The freshman year at any university, and particularly in a rigorous engineering program, can be challenging – a new place, new social connections, and new academic expectations. One of the trends we’ve seen nationwide since the 1990s is a renewed emphasis of offering more engineering courses up-front in the curriculum, including during the freshman year.
In my own experience, I recall a lot of basic math, science, and general education courses my freshman year, without any engineering courses until I was a sophomore. Needless to say, I stuck it out because I was optimistic that the interesting courses would come later. They did, but it sure would have been nice to have a more engaging freshman year.
It’s good that things have changed. Today at Iowa State, we’re proud about the way that our curriculum, advising, and activities outside the classroom, enable students to broaden their engineering knowledge and skills and get excited about the engineering profession. And get their hands dirty, too.
Here are a few examples:
- Learning communities in the residence halls enable students to live, eat, go to class, and study together, providing a ready-made support network for freshmen, and opportunity to connect with faculty and staff early on.
- Student clubs like Freshmen Leaders in Engineering (FLIE), Material Advantage (MA), and the Society of Women Engineers (SWE) are open for students to get involved from the moment they arrive on campus. Groups like Team PrISUm, Cyclone Power Pullers, Society of Automotive Engineers and Iowa State Space Society have significant hands-on team design and fabrication projects. Our freshmen get involved and meet upper division students, learning to apply the lessons of the classroom to make things that work.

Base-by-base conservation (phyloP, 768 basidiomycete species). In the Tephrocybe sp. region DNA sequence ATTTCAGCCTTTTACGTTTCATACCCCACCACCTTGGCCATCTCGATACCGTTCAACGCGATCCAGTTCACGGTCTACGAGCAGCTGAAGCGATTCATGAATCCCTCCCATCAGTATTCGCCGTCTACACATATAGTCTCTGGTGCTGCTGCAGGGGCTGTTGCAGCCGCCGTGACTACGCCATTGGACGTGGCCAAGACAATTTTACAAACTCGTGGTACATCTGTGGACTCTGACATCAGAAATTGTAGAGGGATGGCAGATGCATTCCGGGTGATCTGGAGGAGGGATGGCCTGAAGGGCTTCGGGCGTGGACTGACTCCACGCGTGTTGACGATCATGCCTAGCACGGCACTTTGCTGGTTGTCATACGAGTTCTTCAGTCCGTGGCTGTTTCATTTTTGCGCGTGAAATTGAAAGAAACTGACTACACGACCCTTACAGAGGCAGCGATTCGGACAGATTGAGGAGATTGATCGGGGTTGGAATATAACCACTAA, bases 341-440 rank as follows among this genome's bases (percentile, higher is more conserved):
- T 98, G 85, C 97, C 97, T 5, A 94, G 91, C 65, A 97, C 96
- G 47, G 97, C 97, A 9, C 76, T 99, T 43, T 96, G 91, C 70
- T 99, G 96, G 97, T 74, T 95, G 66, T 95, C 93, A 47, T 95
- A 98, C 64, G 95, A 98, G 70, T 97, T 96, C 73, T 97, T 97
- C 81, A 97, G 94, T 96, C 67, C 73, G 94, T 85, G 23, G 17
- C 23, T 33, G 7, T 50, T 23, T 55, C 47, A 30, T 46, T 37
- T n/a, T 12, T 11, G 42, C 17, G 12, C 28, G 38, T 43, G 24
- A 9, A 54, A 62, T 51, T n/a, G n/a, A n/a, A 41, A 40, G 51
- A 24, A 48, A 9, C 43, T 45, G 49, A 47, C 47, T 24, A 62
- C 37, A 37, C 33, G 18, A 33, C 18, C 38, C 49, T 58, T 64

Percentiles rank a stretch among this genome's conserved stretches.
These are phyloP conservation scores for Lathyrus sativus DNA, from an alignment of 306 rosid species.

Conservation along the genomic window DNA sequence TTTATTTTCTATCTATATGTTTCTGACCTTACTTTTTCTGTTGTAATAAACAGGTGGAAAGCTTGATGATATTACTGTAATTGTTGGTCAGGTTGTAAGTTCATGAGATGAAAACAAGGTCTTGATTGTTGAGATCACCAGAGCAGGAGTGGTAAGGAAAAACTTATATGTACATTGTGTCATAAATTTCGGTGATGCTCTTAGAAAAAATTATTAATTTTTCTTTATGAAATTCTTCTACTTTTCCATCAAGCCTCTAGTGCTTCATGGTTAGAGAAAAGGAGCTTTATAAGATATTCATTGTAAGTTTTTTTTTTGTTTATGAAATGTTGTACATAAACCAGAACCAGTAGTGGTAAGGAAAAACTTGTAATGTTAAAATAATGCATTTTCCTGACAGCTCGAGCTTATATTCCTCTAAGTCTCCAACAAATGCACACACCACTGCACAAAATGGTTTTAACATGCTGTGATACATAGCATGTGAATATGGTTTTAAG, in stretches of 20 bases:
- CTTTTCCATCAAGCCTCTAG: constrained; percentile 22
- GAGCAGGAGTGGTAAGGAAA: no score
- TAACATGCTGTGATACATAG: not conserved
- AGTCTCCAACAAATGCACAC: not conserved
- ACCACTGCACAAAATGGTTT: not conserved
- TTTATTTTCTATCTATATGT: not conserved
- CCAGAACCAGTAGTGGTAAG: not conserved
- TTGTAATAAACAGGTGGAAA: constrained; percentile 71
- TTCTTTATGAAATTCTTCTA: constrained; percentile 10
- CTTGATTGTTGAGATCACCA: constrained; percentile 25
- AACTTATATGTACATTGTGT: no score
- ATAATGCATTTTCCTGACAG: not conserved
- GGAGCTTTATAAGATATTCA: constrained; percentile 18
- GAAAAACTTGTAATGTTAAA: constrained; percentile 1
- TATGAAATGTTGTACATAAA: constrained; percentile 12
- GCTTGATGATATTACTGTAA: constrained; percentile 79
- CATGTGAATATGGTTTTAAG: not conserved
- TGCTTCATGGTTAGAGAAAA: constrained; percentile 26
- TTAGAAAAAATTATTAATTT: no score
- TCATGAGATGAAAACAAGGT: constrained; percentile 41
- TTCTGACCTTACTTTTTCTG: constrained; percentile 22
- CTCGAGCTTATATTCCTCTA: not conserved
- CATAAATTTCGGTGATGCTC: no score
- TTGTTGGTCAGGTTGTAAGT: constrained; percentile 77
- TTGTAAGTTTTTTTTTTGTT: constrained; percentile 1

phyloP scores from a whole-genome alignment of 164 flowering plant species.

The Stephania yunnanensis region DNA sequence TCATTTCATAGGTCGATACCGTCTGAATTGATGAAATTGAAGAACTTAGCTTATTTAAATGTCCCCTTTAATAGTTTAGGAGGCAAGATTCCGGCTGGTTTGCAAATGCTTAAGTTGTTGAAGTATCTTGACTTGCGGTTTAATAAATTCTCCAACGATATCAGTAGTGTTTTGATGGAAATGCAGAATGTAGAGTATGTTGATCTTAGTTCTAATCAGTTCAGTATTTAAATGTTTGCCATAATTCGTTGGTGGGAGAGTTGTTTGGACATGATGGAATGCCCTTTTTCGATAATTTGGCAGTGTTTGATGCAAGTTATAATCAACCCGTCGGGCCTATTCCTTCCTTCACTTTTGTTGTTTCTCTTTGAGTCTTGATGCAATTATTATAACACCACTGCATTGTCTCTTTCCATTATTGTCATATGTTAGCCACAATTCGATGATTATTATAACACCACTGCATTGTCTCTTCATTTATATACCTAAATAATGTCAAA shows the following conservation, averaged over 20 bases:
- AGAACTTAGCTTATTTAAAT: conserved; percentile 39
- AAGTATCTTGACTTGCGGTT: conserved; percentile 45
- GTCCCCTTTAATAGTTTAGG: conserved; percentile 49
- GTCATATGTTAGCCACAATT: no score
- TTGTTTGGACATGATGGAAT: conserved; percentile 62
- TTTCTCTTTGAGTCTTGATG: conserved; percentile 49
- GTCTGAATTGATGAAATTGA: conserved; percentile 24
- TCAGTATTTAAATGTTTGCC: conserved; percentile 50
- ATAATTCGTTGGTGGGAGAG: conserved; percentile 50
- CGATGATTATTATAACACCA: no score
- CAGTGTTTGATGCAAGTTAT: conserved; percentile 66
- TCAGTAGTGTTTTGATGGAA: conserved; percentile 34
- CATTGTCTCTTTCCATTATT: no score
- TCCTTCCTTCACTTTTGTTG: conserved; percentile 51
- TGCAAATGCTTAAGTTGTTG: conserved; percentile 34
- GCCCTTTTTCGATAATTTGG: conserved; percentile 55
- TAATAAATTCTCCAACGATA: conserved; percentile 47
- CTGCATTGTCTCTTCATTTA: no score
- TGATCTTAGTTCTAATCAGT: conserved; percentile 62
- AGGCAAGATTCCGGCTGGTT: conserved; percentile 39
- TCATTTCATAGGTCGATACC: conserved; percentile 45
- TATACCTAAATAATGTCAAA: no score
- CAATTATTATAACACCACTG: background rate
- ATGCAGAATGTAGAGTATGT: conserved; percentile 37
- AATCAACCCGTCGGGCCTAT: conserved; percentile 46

- Courses and textbooks are providing the pedagogy to bring engineering science and design to the freshman year. Last fall, teams of students in our introductory aerospace engineering course builtremote controlled lighter than air ships, and had an end-of-semester “flyoff” competition. And my own textbook, An Introduction to Mechanical Engineering, is used for instruction in first-year courses at a number of universities.
We’ve also hired additional professional academic advisors within the engineering college, and they work closely with students to help then choose the engineering major that best fits their skills and interests.
In the end, the goal is the success of students, both academically while they are on campus and professionally throughout their careers. We’ve made good strides, but we can always do more, and I encourage you to share your ideas with instructors, our department chairs, and with me.